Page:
Migrants in France made hundreds of attempts overnight to penetrate the Channel Tunnel to enter the United Kingdom, a police source said Tuesday, a day after Britain announced new measures to curb the flow of migrants by forcing landlords to evict them.
The migrant crisis in the northern French port of Calais has worsened over the past week, as people try to reach the U.K. through the tunnel. Last week, a Sudanese man in his 30s died, apparently crushed to death by a truck, and at least 10 people have been killed since June trying to get to Britain, where many already have family members.
A police source said Tuesday some 500 migrants were seen overnight next to the Channel Tunnel site near Calais. Of the 600 attempts they made to get into the site, about 400 were repelled by authorities. Of the other 200 people, 180 were caught within the site and removed and a further 20 were arrested, authorities said.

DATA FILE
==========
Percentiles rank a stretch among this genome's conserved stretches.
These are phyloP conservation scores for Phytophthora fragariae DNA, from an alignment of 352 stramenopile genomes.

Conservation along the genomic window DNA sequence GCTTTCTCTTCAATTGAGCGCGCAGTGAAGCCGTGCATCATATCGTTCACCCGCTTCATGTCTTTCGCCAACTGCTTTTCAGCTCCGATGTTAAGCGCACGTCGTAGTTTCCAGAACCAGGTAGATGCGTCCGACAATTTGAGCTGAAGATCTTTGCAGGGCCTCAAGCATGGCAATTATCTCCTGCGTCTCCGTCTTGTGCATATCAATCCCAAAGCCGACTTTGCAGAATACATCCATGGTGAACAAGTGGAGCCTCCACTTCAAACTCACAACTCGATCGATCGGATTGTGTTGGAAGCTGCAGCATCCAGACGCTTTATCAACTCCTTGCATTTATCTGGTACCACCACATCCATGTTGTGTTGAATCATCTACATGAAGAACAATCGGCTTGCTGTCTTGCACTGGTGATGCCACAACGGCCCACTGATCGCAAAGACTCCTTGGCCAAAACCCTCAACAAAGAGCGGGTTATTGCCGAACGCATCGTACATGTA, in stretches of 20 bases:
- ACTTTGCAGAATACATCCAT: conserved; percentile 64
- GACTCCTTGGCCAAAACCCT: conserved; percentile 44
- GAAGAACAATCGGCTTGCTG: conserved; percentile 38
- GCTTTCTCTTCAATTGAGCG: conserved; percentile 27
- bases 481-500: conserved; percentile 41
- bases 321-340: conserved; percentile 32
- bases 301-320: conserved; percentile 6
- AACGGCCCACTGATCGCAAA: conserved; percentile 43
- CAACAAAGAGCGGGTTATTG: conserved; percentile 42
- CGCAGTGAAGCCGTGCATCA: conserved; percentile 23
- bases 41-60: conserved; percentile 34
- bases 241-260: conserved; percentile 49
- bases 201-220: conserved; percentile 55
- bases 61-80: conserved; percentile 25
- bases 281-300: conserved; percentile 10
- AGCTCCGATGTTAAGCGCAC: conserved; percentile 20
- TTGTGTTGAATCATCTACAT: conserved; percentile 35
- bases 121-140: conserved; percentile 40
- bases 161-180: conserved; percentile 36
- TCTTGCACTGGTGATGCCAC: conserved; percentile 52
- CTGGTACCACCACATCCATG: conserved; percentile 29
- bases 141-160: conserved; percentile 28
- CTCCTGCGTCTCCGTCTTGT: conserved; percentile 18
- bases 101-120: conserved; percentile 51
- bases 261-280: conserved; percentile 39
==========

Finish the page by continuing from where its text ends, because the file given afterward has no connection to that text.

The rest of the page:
Eurotunnel, which operates the Channel Tunnel, was also inspecting a section of one of the undersea tunnels for an "anomaly" that was causing delays, the group said.
Passengers taking the vehicle shuttle from Folkestone in Britain to France had to wait two hours before boarding, and those on the French side were delayed one hour. It was not immediately clear whether the problem was an issue with the rail track, the presence of a migrant or another incident.
The crisis has become a contentious issue on both sides of the Channel, with both British and French police bolstering their presence by adding dozens of officers. French Interior Minister Bernard Cazeneuve has urged Britain to do more to deter the flow of migrants.
British Prime Minister David Cameron, who has come under fire for comments in which he referred to "swarms" of people seeking to get into the country, announced new measures to crack down on illegal immigration.
Under the new rules, British landlords who do not remove undocumented migrants, or who do not check their immigration status before renting them a property, could be jailed for up to five years. The move, announced by Greg Clark, Britain's communities secretary, is set to be included in a new immigration bill that will be debated by the British parliament in coming months.
Al Jazeera and wire services